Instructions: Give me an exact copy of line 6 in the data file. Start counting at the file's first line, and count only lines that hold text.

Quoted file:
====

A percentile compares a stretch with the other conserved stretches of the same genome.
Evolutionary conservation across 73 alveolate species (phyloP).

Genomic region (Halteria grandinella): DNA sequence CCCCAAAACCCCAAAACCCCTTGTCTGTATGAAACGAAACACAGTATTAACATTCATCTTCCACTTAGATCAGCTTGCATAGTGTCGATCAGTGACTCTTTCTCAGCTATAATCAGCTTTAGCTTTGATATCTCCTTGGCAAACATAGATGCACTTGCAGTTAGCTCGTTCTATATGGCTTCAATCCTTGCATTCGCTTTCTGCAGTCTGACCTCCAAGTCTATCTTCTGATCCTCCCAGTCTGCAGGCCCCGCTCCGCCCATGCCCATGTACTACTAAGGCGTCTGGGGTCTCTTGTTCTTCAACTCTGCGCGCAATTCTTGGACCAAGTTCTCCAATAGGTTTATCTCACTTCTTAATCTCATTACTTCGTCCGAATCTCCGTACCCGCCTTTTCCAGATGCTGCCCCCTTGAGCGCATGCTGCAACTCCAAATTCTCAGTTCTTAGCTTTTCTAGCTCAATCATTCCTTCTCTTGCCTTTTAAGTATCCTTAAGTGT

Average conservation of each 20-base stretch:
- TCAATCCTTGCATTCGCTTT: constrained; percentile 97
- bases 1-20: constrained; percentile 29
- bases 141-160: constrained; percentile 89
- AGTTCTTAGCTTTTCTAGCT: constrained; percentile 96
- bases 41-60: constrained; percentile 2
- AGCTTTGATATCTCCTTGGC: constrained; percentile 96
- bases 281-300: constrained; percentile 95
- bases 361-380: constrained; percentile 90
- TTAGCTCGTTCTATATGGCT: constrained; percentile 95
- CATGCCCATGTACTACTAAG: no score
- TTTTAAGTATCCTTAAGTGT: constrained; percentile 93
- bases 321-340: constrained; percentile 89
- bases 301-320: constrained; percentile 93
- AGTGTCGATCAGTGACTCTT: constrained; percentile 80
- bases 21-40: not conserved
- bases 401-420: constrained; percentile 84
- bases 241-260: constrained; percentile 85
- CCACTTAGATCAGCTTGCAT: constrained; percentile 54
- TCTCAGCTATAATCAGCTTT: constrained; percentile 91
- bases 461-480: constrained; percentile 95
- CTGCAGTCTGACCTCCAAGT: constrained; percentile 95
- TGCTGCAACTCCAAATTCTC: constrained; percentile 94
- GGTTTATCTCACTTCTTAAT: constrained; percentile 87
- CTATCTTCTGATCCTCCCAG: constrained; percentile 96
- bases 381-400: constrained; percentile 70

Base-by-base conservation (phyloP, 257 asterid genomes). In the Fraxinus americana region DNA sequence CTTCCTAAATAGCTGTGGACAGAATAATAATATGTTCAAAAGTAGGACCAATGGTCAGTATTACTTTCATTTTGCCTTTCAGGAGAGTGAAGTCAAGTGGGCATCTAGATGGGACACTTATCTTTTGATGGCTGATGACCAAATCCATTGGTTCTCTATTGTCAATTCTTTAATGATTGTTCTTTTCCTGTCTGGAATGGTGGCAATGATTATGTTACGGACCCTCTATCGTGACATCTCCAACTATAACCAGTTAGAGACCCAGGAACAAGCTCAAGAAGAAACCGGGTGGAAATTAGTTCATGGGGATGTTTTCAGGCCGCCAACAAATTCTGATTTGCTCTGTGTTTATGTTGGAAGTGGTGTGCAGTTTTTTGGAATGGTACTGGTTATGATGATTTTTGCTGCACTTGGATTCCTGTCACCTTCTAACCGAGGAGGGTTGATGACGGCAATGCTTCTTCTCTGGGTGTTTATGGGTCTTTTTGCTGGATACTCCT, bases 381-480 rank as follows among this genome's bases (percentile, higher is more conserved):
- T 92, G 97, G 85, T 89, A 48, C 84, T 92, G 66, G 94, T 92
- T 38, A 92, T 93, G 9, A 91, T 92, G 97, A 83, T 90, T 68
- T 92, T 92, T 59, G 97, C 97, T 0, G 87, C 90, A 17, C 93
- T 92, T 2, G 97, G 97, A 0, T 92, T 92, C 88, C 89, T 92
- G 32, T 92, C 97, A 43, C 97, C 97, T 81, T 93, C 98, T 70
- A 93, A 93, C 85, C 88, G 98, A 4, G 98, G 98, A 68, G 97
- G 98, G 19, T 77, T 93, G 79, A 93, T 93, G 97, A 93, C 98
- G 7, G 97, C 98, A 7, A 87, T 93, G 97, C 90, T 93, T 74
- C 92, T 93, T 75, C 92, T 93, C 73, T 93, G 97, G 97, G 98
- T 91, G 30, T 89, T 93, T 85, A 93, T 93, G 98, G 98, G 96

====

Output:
- bases 1-20: constrained; percentile 29